The final “area” is more in the nature of a specific example or application of influences on Christian theology that ultimately derive from archaic ontology. The doctrine of Original Sin, with its many difficulties for Christian faith (cf. Paul and the Yetzer Ha-Ra, Early Christian Thought on Original Sin and Original Sin: The Later Fathers), is the prime example of the deleterious effects of these types of influences. A review of this doctrine as developed by the later Fathers reveals its origin in mythic thought typical of archaic man and later gnostic deformations of myth. Once again, the important point for our purposes is the way in which a doctrine of this type—accepted as dogma but based on non-Christian foundations and even outright mistranslations of Scripture—strikes at the heart of the Christian understanding of human nature and erects an artificial barrier between “faith” and reason. And, given that Christian faith is faith in God's self revelation in history, in Jesus of Nazareth, any involvement of a non-historical type of thought in place of a reasoned understanding of human nature is certain to have disastrous effects. Included among those effects is the strong tendency to return Christian “faith” to the realm of myth and archaic ontology, denigrating if not destroying its essential basis in history and reasoned experience—and especially in the person of Jesus. We saw how this tendency gained significant influence in the “Platonism of the Fathers” (Gilson's phrase) and, especially in the doctrine of Original Sin, has beset the Church with insoluble theological and philosophical disputes and difficulties for 1600 years. Such a withdrawal from the true Christian life of faith is a problem that the Church has struggled with for two millennia, and is best understood as representative of a temptation rooted in human nature, a continuing temptation that can be managed but not eliminated. The indispensable means for managing such a temptation is a theory of history and human nature that allows also for an understanding of revelation in that context. Fortunately, there are signs that the more and more Christians are coming to appreciate the resources that scholarship has placed at their disposal for managing such problems.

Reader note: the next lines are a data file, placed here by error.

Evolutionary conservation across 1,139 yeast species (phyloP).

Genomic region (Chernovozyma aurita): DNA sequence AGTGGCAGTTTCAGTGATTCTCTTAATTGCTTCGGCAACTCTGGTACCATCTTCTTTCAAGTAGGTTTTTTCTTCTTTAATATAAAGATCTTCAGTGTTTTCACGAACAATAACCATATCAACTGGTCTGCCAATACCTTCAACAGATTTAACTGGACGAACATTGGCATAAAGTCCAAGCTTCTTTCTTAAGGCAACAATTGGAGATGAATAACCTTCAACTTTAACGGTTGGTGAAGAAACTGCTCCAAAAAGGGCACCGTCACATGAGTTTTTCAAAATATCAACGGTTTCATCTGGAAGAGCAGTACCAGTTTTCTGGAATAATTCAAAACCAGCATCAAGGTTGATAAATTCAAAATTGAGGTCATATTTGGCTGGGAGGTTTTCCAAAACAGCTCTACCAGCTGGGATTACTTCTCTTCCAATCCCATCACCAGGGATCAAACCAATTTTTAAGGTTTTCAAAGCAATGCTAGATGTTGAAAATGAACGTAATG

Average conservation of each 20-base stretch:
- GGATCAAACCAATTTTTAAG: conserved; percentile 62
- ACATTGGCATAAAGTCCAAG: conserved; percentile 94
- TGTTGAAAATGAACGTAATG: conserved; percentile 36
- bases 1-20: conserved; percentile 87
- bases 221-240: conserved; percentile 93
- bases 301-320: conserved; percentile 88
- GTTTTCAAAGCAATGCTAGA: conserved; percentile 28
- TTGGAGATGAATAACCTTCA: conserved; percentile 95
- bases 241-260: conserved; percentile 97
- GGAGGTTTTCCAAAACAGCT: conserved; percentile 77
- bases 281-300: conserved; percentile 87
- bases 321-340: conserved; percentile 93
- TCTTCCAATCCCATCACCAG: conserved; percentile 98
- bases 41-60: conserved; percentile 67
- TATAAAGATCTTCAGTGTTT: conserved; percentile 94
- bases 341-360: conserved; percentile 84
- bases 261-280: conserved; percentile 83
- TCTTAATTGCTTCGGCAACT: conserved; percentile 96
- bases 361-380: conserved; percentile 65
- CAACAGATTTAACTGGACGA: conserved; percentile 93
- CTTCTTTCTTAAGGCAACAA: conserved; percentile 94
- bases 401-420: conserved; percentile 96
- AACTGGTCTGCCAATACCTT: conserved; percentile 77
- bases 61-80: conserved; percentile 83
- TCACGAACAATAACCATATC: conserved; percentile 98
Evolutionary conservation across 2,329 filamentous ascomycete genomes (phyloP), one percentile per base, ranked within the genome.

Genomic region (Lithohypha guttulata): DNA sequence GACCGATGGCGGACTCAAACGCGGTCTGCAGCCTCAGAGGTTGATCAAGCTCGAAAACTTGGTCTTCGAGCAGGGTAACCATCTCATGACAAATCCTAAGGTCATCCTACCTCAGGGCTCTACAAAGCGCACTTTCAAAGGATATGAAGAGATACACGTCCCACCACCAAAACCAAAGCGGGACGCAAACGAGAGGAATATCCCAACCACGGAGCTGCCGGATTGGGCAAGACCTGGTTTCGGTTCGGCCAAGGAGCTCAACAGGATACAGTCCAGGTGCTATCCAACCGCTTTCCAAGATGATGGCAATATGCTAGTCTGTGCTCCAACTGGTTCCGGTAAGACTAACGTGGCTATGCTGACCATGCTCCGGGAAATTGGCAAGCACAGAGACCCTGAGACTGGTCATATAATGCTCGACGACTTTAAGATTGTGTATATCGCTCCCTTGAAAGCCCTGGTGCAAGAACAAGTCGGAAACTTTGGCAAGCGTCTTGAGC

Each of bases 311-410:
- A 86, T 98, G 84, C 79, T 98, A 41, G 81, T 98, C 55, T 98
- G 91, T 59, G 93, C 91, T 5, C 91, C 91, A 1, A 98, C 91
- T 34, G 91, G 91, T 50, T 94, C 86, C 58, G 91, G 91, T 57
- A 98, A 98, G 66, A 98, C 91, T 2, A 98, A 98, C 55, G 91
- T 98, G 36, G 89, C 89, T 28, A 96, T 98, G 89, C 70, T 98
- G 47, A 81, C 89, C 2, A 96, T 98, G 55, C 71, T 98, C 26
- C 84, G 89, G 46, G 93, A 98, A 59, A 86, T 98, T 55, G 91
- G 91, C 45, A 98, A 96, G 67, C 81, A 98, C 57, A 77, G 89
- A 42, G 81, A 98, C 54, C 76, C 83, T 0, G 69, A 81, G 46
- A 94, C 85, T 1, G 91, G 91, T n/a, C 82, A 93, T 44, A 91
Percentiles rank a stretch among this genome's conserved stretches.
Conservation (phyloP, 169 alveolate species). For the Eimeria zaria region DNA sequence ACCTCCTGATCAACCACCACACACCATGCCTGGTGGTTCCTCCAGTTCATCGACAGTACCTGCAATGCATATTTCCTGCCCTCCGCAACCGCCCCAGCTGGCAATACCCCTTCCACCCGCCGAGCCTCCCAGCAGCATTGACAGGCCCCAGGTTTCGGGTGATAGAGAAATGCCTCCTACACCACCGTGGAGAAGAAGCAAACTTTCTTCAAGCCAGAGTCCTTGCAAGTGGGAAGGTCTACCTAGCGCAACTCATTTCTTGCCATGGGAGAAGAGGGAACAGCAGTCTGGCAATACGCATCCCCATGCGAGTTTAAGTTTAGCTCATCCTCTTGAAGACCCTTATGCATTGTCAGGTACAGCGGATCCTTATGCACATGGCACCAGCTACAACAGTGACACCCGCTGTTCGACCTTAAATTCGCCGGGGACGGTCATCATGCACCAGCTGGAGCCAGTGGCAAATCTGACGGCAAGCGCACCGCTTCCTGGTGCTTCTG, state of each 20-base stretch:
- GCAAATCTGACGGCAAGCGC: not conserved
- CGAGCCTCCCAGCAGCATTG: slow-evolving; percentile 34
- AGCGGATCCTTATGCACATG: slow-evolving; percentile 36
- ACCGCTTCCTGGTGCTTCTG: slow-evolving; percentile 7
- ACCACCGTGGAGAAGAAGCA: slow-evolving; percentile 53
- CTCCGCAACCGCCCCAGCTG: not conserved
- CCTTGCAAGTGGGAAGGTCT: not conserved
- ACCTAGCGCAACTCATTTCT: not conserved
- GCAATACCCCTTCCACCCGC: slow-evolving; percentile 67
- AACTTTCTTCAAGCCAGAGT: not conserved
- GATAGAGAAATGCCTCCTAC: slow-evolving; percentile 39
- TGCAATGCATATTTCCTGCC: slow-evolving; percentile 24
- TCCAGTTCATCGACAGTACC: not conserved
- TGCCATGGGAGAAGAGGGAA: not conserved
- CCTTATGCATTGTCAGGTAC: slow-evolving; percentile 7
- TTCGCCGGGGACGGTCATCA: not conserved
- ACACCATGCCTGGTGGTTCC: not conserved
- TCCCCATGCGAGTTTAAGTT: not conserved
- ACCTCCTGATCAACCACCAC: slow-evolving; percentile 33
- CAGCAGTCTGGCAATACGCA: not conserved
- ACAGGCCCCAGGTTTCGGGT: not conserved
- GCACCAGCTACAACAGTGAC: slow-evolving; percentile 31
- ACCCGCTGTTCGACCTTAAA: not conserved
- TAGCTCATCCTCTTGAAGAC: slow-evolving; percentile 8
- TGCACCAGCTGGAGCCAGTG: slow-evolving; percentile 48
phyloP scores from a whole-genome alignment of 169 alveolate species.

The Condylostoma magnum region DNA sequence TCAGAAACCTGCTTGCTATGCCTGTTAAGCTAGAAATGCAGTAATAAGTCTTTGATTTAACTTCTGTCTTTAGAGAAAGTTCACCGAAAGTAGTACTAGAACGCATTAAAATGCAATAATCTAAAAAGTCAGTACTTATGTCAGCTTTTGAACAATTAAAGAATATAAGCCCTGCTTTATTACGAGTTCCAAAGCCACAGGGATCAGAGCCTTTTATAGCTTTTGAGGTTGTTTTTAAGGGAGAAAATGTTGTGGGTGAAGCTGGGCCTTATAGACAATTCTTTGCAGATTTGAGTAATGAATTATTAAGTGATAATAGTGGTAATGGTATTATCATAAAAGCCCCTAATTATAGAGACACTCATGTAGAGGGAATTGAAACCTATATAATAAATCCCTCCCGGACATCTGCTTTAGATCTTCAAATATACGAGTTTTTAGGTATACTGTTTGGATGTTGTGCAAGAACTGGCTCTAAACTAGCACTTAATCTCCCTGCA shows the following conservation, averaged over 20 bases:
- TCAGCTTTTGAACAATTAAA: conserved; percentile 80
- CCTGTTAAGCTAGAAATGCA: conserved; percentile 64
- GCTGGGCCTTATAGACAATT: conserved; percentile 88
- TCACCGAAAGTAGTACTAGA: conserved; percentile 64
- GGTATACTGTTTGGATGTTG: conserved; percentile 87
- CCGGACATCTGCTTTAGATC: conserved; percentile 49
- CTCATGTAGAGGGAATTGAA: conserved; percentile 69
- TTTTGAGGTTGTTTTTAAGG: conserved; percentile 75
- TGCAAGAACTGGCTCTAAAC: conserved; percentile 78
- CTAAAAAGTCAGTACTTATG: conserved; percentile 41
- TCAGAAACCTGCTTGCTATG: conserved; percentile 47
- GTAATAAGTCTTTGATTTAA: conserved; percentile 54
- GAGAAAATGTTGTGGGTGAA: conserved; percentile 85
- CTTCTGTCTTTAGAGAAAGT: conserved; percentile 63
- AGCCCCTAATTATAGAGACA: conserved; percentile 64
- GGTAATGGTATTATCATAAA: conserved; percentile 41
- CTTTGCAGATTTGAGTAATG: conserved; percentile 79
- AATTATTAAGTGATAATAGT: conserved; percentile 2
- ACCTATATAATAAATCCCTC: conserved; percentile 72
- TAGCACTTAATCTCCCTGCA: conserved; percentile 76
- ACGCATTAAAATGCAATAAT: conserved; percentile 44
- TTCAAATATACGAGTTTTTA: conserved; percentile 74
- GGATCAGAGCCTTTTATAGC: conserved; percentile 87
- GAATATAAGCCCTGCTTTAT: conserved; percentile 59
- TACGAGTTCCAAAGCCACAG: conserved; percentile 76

"Since Scotus' thought is best viewed as an Augustinian reaction to that of Thomas Aquinas"ReplyDelete
Oh dear, O dear! “Connecting the dots” does appear to be what's going on with Alasdair MacIntyre and this anti-Scotus set. Scotus's works are available in translation for people like MacIntyre to read, yet all their references are to secondary sources (and often, as here, to secondary sources from those who haven't bothered to read Scotus either). There is simply no excuse for this lack of rigour in scholarship. Just “reckoning” something about Scotus, and then citing others who also reckon something similar, but without anyone going to the actual texts to demonstrate their highly controversial views, really ought not to be allowed to pass without comment. When Bertrand Russell did this with Aquinas the Thomists were rightly vexed, and yet they do precisely this with Scotus. Seriously, read Scotus’s works and show us the texts!
Perhaps I failed to do justice to MacIntyre's full perspective in the sentence that you seized upon. His actual words--which I quote a bit further down--do provide that perspective, and I do address that fuller context at some length:ReplyDelete
"Paradoxically Scotus, whose philosophical enquiries were at every point controlled by his theological conclusions and whose primary interest was in protecting the autonomy of Augustinian theology from the inroads of either Averroist [i.e., Muslim] or Thomistic Aristotelianism, set the scene instead for the emergence of philosophy as an autonomous discipline or set of disciplines, with its own defining problematic. Much else of course had to happen later, both intellectually and in the curriculum. Nonetheless, viewed from a Thomistic perspective, it is at this point that philosophy is redefined as an autonomous academic discipline, whose boundaries are institutional boundaries, and ceases to be itself a tradition of enquiry. (TRVME, 155-156)"
If it makes any difference to you, MacIntyre is very far from failing to recognize Scotus' creativity in reworking the Augustinian tradition with regard to the new philosophical realities following 1277.